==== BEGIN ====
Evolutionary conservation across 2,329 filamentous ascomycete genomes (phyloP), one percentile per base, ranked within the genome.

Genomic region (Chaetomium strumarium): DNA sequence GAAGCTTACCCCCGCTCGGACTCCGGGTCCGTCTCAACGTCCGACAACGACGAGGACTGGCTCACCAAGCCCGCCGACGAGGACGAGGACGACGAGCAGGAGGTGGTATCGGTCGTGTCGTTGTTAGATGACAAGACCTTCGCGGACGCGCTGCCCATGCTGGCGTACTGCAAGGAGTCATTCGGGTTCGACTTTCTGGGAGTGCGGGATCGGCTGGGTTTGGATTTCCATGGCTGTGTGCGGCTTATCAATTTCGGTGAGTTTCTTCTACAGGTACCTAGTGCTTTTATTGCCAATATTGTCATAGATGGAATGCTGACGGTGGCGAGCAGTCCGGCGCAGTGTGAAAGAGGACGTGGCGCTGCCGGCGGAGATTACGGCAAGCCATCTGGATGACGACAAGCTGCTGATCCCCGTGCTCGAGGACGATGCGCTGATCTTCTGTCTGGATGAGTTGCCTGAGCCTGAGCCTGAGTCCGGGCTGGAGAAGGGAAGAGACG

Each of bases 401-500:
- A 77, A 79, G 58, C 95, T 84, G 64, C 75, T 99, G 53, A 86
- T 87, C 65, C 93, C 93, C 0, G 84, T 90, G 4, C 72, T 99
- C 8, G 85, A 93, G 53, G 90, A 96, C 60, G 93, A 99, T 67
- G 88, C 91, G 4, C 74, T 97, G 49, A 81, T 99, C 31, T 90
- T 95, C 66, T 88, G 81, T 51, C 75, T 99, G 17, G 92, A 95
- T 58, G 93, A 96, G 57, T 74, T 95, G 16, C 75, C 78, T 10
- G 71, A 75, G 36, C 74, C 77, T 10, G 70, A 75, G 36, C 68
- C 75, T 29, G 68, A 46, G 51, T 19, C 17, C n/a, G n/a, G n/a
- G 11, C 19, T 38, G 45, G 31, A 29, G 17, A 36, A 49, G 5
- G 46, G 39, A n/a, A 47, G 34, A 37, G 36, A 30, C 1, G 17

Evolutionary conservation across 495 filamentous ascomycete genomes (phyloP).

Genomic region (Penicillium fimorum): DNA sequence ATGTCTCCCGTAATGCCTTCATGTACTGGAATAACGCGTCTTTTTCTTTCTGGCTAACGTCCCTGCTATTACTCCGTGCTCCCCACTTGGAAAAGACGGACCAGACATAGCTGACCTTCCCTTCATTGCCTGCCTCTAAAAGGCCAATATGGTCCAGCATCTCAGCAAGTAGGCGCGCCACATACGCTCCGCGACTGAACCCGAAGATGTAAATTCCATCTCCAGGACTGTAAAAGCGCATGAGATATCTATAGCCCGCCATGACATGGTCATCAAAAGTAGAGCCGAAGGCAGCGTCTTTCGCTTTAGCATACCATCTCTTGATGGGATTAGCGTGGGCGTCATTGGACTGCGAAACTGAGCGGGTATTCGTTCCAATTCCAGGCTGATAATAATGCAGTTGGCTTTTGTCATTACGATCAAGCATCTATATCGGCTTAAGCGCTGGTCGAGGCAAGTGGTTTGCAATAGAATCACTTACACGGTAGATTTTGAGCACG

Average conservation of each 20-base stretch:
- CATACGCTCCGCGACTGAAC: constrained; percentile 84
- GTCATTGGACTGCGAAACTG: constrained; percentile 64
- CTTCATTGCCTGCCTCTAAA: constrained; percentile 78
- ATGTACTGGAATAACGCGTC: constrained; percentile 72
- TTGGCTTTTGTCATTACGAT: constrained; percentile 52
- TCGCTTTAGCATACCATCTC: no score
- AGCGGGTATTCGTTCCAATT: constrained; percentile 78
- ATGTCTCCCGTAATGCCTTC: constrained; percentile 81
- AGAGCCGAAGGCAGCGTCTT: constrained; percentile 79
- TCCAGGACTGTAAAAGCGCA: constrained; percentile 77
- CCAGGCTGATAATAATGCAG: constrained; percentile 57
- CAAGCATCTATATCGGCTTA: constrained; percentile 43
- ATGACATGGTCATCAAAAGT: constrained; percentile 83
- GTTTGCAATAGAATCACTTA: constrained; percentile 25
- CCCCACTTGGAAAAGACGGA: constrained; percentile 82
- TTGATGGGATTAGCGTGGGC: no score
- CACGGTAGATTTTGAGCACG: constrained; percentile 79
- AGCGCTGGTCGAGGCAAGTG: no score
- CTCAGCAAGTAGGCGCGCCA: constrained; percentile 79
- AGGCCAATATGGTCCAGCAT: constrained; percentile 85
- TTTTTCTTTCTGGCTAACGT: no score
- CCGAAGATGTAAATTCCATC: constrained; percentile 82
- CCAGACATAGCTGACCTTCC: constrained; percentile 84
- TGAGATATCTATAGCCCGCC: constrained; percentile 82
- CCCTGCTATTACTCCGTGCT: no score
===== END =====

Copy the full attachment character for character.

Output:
Evolutionary conservation across 2,329 filamentous ascomycete genomes (phyloP), one percentile per base, ranked within the genome.

Genomic region (Chaetomium strumarium): DNA sequence GAAGCTTACCCCCGCTCGGACTCCGGGTCCGTCTCAACGTCCGACAACGACGAGGACTGGCTCACCAAGCCCGCCGACGAGGACGAGGACGACGAGCAGGAGGTGGTATCGGTCGTGTCGTTGTTAGATGACAAGACCTTCGCGGACGCGCTGCCCATGCTGGCGTACTGCAAGGAGTCATTCGGGTTCGACTTTCTGGGAGTGCGGGATCGGCTGGGTTTGGATTTCCATGGCTGTGTGCGGCTTATCAATTTCGGTGAGTTTCTTCTACAGGTACCTAGTGCTTTTATTGCCAATATTGTCATAGATGGAATGCTGACGGTGGCGAGCAGTCCGGCGCAGTGTGAAAGAGGACGTGGCGCTGCCGGCGGAGATTACGGCAAGCCATCTGGATGACGACAAGCTGCTGATCCCCGTGCTCGAGGACGATGCGCTGATCTTCTGTCTGGATGAGTTGCCTGAGCCTGAGCCTGAGTCCGGGCTGGAGAAGGGAAGAGACG

Each of bases 401-500:
- A 77, A 79, G 58, C 95, T 84, G 64, C 75, T 99, G 53, A 86
- T 87, C 65, C 93, C 93, C 0, G 84, T 90, G 4, C 72, T 99
- C 8, G 85, A 93, G 53, G 90, A 96, C 60, G 93, A 99, T 67
- G 88, C 91, G 4, C 74, T 97, G 49, A 81, T 99, C 31, T 90
- T 95, C 66, T 88, G 81, T 51, C 75, T 99, G 17, G 92, A 95
- T 58, G 93, A 96, G 57, T 74, T 95, G 16, C 75, C 78, T 10
- G 71, A 75, G 36, C 74, C 77, T 10, G 70, A 75, G 36, C 68
- C 75, T 29, G 68, A 46, G 51, T 19, C 17, C n/a, G n/a, G n/a
- G 11, C 19, T 38, G 45, G 31, A 29, G 17, A 36, A 49, G 5
- G 46, G 39, A n/a, A 47, G 34, A 37, G 36, A 30, C 1, G 17

Evolutionary conservation across 495 filamentous ascomycete genomes (phyloP).

Genomic region (Penicillium fimorum): DNA sequence ATGTCTCCCGTAATGCCTTCATGTACTGGAATAACGCGTCTTTTTCTTTCTGGCTAACGTCCCTGCTATTACTCCGTGCTCCCCACTTGGAAAAGACGGACCAGACATAGCTGACCTTCCCTTCATTGCCTGCCTCTAAAAGGCCAATATGGTCCAGCATCTCAGCAAGTAGGCGCGCCACATACGCTCCGCGACTGAACCCGAAGATGTAAATTCCATCTCCAGGACTGTAAAAGCGCATGAGATATCTATAGCCCGCCATGACATGGTCATCAAAAGTAGAGCCGAAGGCAGCGTCTTTCGCTTTAGCATACCATCTCTTGATGGGATTAGCGTGGGCGTCATTGGACTGCGAAACTGAGCGGGTATTCGTTCCAATTCCAGGCTGATAATAATGCAGTTGGCTTTTGTCATTACGATCAAGCATCTATATCGGCTTAAGCGCTGGTCGAGGCAAGTGGTTTGCAATAGAATCACTTACACGGTAGATTTTGAGCACG

Average conservation of each 20-base stretch:
- CATACGCTCCGCGACTGAAC: constrained; percentile 84
- GTCATTGGACTGCGAAACTG: constrained; percentile 64
- CTTCATTGCCTGCCTCTAAA: constrained; percentile 78
- ATGTACTGGAATAACGCGTC: constrained; percentile 72
- TTGGCTTTTGTCATTACGAT: constrained; percentile 52
- TCGCTTTAGCATACCATCTC: no score
- AGCGGGTATTCGTTCCAATT: constrained; percentile 78
- ATGTCTCCCGTAATGCCTTC: constrained; percentile 81
- AGAGCCGAAGGCAGCGTCTT: constrained; percentile 79
- TCCAGGACTGTAAAAGCGCA: constrained; percentile 77
- CCAGGCTGATAATAATGCAG: constrained; percentile 57
- CAAGCATCTATATCGGCTTA: constrained; percentile 43
- ATGACATGGTCATCAAAAGT: constrained; percentile 83
- GTTTGCAATAGAATCACTTA: constrained; percentile 25
- CCCCACTTGGAAAAGACGGA: constrained; percentile 82
- TTGATGGGATTAGCGTGGGC: no score
- CACGGTAGATTTTGAGCACG: constrained; percentile 79
- AGCGCTGGTCGAGGCAAGTG: no score
- CTCAGCAAGTAGGCGCGCCA: constrained; percentile 79
- AGGCCAATATGGTCCAGCAT: constrained; percentile 85
- TTTTTCTTTCTGGCTAACGT: no score
- CCGAAGATGTAAATTCCATC: constrained; percentile 82
- CCAGACATAGCTGACCTTCC: constrained; percentile 84
- TGAGATATCTATAGCCCGCC: constrained; percentile 82
- CCCTGCTATTACTCCGTGCT: no score